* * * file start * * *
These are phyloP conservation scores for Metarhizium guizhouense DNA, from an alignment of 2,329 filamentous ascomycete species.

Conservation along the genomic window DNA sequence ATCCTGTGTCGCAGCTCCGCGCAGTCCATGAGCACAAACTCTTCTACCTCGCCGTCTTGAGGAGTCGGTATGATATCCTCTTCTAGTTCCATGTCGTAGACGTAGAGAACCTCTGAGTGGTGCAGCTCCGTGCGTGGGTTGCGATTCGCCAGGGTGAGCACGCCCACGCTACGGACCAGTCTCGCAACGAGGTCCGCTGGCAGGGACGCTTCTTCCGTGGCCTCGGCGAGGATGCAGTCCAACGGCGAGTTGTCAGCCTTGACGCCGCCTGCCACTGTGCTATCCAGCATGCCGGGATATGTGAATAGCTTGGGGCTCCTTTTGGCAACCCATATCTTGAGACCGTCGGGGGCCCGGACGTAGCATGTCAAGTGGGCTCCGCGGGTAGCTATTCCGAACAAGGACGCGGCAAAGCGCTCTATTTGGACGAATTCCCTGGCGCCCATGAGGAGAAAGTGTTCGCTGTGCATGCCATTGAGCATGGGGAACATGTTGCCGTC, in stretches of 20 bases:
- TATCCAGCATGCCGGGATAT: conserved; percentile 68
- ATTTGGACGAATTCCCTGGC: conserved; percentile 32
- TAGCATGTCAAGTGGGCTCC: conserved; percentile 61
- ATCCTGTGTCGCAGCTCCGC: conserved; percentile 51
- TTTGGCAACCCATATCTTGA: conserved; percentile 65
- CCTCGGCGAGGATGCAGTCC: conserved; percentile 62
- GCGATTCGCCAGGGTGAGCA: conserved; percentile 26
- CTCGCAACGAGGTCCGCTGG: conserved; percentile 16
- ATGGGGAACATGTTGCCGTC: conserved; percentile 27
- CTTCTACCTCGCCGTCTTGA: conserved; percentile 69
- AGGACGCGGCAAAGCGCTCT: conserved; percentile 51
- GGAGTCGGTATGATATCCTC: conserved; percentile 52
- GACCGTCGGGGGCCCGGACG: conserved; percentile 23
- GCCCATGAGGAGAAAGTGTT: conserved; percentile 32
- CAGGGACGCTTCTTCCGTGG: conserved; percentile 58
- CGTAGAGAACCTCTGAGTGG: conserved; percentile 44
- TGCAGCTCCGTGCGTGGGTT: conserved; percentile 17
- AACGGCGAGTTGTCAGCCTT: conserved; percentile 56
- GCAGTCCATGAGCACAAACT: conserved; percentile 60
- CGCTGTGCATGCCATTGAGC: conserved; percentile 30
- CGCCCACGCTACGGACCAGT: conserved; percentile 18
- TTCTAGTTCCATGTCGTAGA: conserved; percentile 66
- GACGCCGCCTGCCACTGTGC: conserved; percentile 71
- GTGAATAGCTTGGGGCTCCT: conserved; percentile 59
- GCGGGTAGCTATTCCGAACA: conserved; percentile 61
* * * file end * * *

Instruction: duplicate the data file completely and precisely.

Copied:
These are phyloP conservation scores for Metarhizium guizhouense DNA, from an alignment of 2,329 filamentous ascomycete species.

Conservation along the genomic window DNA sequence ATCCTGTGTCGCAGCTCCGCGCAGTCCATGAGCACAAACTCTTCTACCTCGCCGTCTTGAGGAGTCGGTATGATATCCTCTTCTAGTTCCATGTCGTAGACGTAGAGAACCTCTGAGTGGTGCAGCTCCGTGCGTGGGTTGCGATTCGCCAGGGTGAGCACGCCCACGCTACGGACCAGTCTCGCAACGAGGTCCGCTGGCAGGGACGCTTCTTCCGTGGCCTCGGCGAGGATGCAGTCCAACGGCGAGTTGTCAGCCTTGACGCCGCCTGCCACTGTGCTATCCAGCATGCCGGGATATGTGAATAGCTTGGGGCTCCTTTTGGCAACCCATATCTTGAGACCGTCGGGGGCCCGGACGTAGCATGTCAAGTGGGCTCCGCGGGTAGCTATTCCGAACAAGGACGCGGCAAAGCGCTCTATTTGGACGAATTCCCTGGCGCCCATGAGGAGAAAGTGTTCGCTGTGCATGCCATTGAGCATGGGGAACATGTTGCCGTC, in stretches of 20 bases:
- TATCCAGCATGCCGGGATAT: conserved; percentile 68
- ATTTGGACGAATTCCCTGGC: conserved; percentile 32
- TAGCATGTCAAGTGGGCTCC: conserved; percentile 61
- ATCCTGTGTCGCAGCTCCGC: conserved; percentile 51
- TTTGGCAACCCATATCTTGA: conserved; percentile 65
- CCTCGGCGAGGATGCAGTCC: conserved; percentile 62
- GCGATTCGCCAGGGTGAGCA: conserved; percentile 26
- CTCGCAACGAGGTCCGCTGG: conserved; percentile 16
- ATGGGGAACATGTTGCCGTC: conserved; percentile 27
- CTTCTACCTCGCCGTCTTGA: conserved; percentile 69
- AGGACGCGGCAAAGCGCTCT: conserved; percentile 51
- GGAGTCGGTATGATATCCTC: conserved; percentile 52
- GACCGTCGGGGGCCCGGACG: conserved; percentile 23
- GCCCATGAGGAGAAAGTGTT: conserved; percentile 32
- CAGGGACGCTTCTTCCGTGG: conserved; percentile 58
- CGTAGAGAACCTCTGAGTGG: conserved; percentile 44
- TGCAGCTCCGTGCGTGGGTT: conserved; percentile 17
- AACGGCGAGTTGTCAGCCTT: conserved; percentile 56
- GCAGTCCATGAGCACAAACT: conserved; percentile 60
- CGCTGTGCATGCCATTGAGC: conserved; percentile 30
- CGCCCACGCTACGGACCAGT: conserved; percentile 18
- TTCTAGTTCCATGTCGTAGA: conserved; percentile 66
- GACGCCGCCTGCCACTGTGC: conserved; percentile 71
- GTGAATAGCTTGGGGCTCCT: conserved; percentile 59
- GCGGGTAGCTATTCCGAACA: conserved; percentile 61